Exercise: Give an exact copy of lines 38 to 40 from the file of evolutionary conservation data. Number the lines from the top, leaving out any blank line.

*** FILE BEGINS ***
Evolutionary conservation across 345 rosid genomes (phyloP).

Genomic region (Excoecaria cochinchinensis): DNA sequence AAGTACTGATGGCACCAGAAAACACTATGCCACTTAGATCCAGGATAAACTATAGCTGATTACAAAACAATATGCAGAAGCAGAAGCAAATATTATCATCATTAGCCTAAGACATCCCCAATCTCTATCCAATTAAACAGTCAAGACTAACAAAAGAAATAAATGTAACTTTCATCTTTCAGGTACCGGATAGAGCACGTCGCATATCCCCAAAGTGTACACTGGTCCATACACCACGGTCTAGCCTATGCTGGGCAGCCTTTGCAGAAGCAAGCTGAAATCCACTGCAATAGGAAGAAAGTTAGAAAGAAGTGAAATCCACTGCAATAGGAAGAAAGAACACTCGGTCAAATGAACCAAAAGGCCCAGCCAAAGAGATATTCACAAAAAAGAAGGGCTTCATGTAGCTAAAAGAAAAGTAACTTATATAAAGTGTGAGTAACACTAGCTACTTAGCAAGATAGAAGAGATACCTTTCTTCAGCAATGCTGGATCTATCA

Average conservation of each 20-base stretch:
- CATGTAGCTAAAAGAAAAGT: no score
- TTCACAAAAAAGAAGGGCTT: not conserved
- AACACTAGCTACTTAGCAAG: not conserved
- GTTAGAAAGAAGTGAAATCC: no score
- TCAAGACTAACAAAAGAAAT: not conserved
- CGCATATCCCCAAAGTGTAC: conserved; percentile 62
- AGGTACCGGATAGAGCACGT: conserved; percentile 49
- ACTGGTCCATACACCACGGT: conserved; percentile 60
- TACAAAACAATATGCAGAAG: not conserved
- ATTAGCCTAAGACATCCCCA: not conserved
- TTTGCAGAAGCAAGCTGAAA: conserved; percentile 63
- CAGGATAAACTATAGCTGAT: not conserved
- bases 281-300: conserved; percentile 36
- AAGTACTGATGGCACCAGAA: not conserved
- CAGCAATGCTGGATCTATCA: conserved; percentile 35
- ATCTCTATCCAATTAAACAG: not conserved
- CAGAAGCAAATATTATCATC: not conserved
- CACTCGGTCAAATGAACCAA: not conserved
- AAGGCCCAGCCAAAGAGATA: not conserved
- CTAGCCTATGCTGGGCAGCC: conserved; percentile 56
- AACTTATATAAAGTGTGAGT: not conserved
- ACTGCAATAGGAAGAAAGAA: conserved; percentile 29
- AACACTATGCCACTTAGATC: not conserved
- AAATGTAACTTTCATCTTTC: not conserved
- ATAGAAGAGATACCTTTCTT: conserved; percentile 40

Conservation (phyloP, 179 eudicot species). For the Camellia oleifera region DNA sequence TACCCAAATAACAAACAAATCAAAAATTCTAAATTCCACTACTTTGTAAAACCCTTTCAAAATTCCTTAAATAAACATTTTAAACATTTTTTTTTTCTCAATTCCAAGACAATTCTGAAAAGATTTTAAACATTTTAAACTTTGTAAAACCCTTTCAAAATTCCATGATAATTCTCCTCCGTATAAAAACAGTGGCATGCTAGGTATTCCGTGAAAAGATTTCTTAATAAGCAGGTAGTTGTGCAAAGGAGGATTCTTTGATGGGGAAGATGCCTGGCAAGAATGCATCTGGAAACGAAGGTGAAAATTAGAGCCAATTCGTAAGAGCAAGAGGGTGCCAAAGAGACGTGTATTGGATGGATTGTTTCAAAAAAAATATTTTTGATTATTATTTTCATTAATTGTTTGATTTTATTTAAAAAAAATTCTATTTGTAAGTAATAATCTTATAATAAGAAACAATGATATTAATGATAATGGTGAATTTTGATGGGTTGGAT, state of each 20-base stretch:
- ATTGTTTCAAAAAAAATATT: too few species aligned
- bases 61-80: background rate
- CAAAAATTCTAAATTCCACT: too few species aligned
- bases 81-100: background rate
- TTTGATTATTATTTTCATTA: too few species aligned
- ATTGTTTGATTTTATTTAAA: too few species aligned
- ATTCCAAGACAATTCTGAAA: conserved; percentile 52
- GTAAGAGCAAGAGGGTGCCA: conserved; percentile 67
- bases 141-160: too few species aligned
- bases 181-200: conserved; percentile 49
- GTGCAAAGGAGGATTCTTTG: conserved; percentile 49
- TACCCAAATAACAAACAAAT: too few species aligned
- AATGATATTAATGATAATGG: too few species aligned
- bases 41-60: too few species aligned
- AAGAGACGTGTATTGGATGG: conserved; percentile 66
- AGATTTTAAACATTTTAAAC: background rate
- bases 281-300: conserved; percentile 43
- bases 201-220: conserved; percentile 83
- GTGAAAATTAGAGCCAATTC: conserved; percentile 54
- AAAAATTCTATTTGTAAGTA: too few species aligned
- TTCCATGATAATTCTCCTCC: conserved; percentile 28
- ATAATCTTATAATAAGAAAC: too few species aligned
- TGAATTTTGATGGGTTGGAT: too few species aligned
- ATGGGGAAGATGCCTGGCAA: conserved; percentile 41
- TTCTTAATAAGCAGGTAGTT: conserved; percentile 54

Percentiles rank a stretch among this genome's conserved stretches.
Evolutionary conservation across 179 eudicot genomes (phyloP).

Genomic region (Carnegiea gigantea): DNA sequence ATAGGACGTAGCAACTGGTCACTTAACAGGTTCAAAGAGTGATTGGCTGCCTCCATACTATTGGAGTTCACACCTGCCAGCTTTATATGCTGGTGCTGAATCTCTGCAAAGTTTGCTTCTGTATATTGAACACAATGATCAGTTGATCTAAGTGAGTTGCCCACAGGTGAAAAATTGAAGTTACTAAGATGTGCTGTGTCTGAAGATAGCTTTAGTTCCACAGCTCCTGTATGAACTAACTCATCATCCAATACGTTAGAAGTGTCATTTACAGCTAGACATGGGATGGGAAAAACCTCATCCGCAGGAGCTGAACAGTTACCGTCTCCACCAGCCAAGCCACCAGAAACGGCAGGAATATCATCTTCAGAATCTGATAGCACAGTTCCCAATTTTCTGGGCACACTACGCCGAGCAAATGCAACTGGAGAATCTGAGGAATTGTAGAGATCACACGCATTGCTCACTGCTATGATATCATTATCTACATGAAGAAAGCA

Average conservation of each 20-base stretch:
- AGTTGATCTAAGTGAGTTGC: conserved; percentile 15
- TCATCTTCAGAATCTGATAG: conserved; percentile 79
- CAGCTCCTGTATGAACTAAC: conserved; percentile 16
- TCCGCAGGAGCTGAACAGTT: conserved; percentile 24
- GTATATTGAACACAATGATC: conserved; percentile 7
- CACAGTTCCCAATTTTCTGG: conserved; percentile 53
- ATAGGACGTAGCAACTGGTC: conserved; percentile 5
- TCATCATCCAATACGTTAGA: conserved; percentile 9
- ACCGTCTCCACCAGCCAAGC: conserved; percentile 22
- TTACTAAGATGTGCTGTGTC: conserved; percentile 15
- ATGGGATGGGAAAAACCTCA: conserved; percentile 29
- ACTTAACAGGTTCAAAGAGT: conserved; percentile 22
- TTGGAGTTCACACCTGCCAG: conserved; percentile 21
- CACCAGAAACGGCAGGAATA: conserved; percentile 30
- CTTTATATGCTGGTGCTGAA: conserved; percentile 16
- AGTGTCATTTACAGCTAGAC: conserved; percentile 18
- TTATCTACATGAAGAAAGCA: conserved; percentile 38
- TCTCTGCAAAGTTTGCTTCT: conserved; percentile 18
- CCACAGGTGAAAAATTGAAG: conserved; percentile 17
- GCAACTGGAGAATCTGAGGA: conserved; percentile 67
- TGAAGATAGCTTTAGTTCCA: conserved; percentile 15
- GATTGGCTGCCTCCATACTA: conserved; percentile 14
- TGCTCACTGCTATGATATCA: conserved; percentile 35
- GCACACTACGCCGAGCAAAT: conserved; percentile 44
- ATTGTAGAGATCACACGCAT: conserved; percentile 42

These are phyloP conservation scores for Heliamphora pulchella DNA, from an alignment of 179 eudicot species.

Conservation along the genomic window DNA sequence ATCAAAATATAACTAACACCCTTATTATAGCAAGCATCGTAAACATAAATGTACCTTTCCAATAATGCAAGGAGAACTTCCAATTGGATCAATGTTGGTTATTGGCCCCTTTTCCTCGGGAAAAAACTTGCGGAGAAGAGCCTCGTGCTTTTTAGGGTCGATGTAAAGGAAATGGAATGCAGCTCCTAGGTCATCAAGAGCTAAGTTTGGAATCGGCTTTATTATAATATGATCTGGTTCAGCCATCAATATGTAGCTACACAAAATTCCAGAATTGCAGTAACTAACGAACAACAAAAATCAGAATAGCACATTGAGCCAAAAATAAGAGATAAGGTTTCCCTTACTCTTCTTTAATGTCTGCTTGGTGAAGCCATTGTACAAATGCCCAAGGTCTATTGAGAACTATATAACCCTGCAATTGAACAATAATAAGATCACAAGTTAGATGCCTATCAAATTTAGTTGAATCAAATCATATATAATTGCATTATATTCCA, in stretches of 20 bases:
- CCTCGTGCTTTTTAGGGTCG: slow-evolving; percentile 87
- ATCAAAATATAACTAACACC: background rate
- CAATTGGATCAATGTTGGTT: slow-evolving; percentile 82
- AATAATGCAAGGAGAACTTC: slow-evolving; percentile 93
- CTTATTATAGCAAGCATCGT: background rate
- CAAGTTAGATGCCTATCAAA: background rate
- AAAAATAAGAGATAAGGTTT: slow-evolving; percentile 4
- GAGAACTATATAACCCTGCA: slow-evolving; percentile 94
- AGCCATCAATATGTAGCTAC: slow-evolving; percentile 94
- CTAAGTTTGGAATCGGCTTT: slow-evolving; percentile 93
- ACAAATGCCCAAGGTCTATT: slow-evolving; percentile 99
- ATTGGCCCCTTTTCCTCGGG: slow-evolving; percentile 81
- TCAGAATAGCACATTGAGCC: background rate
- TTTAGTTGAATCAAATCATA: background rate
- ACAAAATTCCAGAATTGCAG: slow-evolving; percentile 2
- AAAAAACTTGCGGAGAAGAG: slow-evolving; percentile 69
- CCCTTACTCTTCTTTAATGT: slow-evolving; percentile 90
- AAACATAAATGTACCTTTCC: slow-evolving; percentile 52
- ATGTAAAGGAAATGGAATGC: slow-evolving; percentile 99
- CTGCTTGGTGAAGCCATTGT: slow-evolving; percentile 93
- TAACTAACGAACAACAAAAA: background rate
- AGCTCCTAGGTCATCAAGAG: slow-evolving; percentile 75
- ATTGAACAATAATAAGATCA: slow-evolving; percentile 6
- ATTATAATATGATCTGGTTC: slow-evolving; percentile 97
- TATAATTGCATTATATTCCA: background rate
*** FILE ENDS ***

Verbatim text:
- bases 141-160: too few species aligned
- bases 181-200: conserved; percentile 49
- GTGCAAAGGAGGATTCTTTG: conserved; percentile 49